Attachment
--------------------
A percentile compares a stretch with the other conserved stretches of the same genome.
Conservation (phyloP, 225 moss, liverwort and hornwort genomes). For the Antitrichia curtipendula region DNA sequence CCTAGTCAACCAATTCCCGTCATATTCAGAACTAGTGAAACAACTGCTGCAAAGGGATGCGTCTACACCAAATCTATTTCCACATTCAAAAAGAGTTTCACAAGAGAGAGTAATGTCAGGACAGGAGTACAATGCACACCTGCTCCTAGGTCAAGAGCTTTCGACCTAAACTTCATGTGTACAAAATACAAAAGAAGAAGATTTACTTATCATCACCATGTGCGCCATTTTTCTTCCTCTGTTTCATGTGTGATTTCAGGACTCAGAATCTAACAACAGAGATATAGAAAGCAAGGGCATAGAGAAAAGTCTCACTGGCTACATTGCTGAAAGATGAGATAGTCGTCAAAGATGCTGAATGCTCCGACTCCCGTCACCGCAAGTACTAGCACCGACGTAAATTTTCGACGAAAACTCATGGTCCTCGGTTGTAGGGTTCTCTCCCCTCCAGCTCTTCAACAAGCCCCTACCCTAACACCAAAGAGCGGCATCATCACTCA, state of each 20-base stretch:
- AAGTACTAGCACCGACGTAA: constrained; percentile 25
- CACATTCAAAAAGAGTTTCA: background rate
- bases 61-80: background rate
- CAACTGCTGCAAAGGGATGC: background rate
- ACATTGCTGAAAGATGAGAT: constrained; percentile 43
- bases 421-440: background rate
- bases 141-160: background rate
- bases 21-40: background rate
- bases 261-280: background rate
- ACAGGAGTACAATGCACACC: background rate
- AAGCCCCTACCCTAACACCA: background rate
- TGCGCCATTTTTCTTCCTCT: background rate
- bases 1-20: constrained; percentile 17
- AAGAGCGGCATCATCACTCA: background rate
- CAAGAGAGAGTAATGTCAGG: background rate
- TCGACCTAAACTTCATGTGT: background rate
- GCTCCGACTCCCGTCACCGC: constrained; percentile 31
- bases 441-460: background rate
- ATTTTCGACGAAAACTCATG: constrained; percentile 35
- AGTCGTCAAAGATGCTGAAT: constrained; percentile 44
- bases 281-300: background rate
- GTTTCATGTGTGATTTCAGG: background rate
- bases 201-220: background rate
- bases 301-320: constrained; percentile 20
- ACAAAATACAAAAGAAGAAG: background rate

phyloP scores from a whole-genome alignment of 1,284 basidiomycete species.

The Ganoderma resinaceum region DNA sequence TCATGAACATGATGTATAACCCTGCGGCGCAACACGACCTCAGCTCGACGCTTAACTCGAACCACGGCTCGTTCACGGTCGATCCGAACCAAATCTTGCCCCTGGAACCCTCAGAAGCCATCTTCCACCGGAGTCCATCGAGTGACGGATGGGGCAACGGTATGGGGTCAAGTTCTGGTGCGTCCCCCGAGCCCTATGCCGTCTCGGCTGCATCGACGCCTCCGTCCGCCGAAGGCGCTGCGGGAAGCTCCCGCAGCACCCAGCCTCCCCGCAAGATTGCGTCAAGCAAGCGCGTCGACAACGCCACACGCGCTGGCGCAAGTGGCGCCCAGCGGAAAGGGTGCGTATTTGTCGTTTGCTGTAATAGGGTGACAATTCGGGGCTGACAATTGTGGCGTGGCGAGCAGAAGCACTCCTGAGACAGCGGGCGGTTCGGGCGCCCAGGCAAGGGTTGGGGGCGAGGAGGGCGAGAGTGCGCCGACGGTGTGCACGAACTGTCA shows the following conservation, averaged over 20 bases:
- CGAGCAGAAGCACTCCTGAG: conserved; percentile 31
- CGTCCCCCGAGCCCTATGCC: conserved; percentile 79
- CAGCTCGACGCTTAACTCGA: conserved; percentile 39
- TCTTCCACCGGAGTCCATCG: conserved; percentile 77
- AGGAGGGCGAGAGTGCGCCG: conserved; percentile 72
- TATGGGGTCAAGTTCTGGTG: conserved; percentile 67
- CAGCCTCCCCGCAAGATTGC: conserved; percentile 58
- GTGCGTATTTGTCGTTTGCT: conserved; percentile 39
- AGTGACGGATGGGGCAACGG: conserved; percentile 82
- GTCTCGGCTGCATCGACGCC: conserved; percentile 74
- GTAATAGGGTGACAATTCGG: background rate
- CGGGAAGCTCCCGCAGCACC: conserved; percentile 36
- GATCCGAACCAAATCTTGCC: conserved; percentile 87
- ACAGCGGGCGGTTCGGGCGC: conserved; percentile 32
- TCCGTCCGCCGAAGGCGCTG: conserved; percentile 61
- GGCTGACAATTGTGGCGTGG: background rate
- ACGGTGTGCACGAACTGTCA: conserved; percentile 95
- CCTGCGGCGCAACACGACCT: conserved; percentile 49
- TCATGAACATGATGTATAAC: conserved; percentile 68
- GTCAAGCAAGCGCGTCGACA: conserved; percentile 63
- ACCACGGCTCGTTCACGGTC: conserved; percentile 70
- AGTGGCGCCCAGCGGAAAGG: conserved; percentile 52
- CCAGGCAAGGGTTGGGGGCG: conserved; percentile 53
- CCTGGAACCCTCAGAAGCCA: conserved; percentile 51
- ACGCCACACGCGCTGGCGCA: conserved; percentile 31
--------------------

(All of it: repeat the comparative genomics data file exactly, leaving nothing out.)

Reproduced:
A percentile compares a stretch with the other conserved stretches of the same genome.
Conservation (phyloP, 225 moss, liverwort and hornwort genomes). For the Antitrichia curtipendula region DNA sequence CCTAGTCAACCAATTCCCGTCATATTCAGAACTAGTGAAACAACTGCTGCAAAGGGATGCGTCTACACCAAATCTATTTCCACATTCAAAAAGAGTTTCACAAGAGAGAGTAATGTCAGGACAGGAGTACAATGCACACCTGCTCCTAGGTCAAGAGCTTTCGACCTAAACTTCATGTGTACAAAATACAAAAGAAGAAGATTTACTTATCATCACCATGTGCGCCATTTTTCTTCCTCTGTTTCATGTGTGATTTCAGGACTCAGAATCTAACAACAGAGATATAGAAAGCAAGGGCATAGAGAAAAGTCTCACTGGCTACATTGCTGAAAGATGAGATAGTCGTCAAAGATGCTGAATGCTCCGACTCCCGTCACCGCAAGTACTAGCACCGACGTAAATTTTCGACGAAAACTCATGGTCCTCGGTTGTAGGGTTCTCTCCCCTCCAGCTCTTCAACAAGCCCCTACCCTAACACCAAAGAGCGGCATCATCACTCA, state of each 20-base stretch:
- AAGTACTAGCACCGACGTAA: constrained; percentile 25
- CACATTCAAAAAGAGTTTCA: background rate
- bases 61-80: background rate
- CAACTGCTGCAAAGGGATGC: background rate
- ACATTGCTGAAAGATGAGAT: constrained; percentile 43
- bases 421-440: background rate
- bases 141-160: background rate
- bases 21-40: background rate
- bases 261-280: background rate
- ACAGGAGTACAATGCACACC: background rate
- AAGCCCCTACCCTAACACCA: background rate
- TGCGCCATTTTTCTTCCTCT: background rate
- bases 1-20: constrained; percentile 17
- AAGAGCGGCATCATCACTCA: background rate
- CAAGAGAGAGTAATGTCAGG: background rate
- TCGACCTAAACTTCATGTGT: background rate
- GCTCCGACTCCCGTCACCGC: constrained; percentile 31
- bases 441-460: background rate
- ATTTTCGACGAAAACTCATG: constrained; percentile 35
- AGTCGTCAAAGATGCTGAAT: constrained; percentile 44
- bases 281-300: background rate
- GTTTCATGTGTGATTTCAGG: background rate
- bases 201-220: background rate
- bases 301-320: constrained; percentile 20
- ACAAAATACAAAAGAAGAAG: background rate

phyloP scores from a whole-genome alignment of 1,284 basidiomycete species.

The Ganoderma resinaceum region DNA sequence TCATGAACATGATGTATAACCCTGCGGCGCAACACGACCTCAGCTCGACGCTTAACTCGAACCACGGCTCGTTCACGGTCGATCCGAACCAAATCTTGCCCCTGGAACCCTCAGAAGCCATCTTCCACCGGAGTCCATCGAGTGACGGATGGGGCAACGGTATGGGGTCAAGTTCTGGTGCGTCCCCCGAGCCCTATGCCGTCTCGGCTGCATCGACGCCTCCGTCCGCCGAAGGCGCTGCGGGAAGCTCCCGCAGCACCCAGCCTCCCCGCAAGATTGCGTCAAGCAAGCGCGTCGACAACGCCACACGCGCTGGCGCAAGTGGCGCCCAGCGGAAAGGGTGCGTATTTGTCGTTTGCTGTAATAGGGTGACAATTCGGGGCTGACAATTGTGGCGTGGCGAGCAGAAGCACTCCTGAGACAGCGGGCGGTTCGGGCGCCCAGGCAAGGGTTGGGGGCGAGGAGGGCGAGAGTGCGCCGACGGTGTGCACGAACTGTCA shows the following conservation, averaged over 20 bases:
- CGAGCAGAAGCACTCCTGAG: conserved; percentile 31
- CGTCCCCCGAGCCCTATGCC: conserved; percentile 79
- CAGCTCGACGCTTAACTCGA: conserved; percentile 39
- TCTTCCACCGGAGTCCATCG: conserved; percentile 77
- AGGAGGGCGAGAGTGCGCCG: conserved; percentile 72
- TATGGGGTCAAGTTCTGGTG: conserved; percentile 67
- CAGCCTCCCCGCAAGATTGC: conserved; percentile 58
- GTGCGTATTTGTCGTTTGCT: conserved; percentile 39
- AGTGACGGATGGGGCAACGG: conserved; percentile 82
- GTCTCGGCTGCATCGACGCC: conserved; percentile 74
- GTAATAGGGTGACAATTCGG: background rate
- CGGGAAGCTCCCGCAGCACC: conserved; percentile 36
- GATCCGAACCAAATCTTGCC: conserved; percentile 87
- ACAGCGGGCGGTTCGGGCGC: conserved; percentile 32
- TCCGTCCGCCGAAGGCGCTG: conserved; percentile 61
- GGCTGACAATTGTGGCGTGG: background rate
- ACGGTGTGCACGAACTGTCA: conserved; percentile 95
- CCTGCGGCGCAACACGACCT: conserved; percentile 49
- TCATGAACATGATGTATAAC: conserved; percentile 68
- GTCAAGCAAGCGCGTCGACA: conserved; percentile 63
- ACCACGGCTCGTTCACGGTC: conserved; percentile 70
- AGTGGCGCCCAGCGGAAAGG: conserved; percentile 52
- CCAGGCAAGGGTTGGGGGCG: conserved; percentile 53
- CCTGGAACCCTCAGAAGCCA: conserved; percentile 51
- ACGCCACACGCGCTGGCGCA: conserved; percentile 31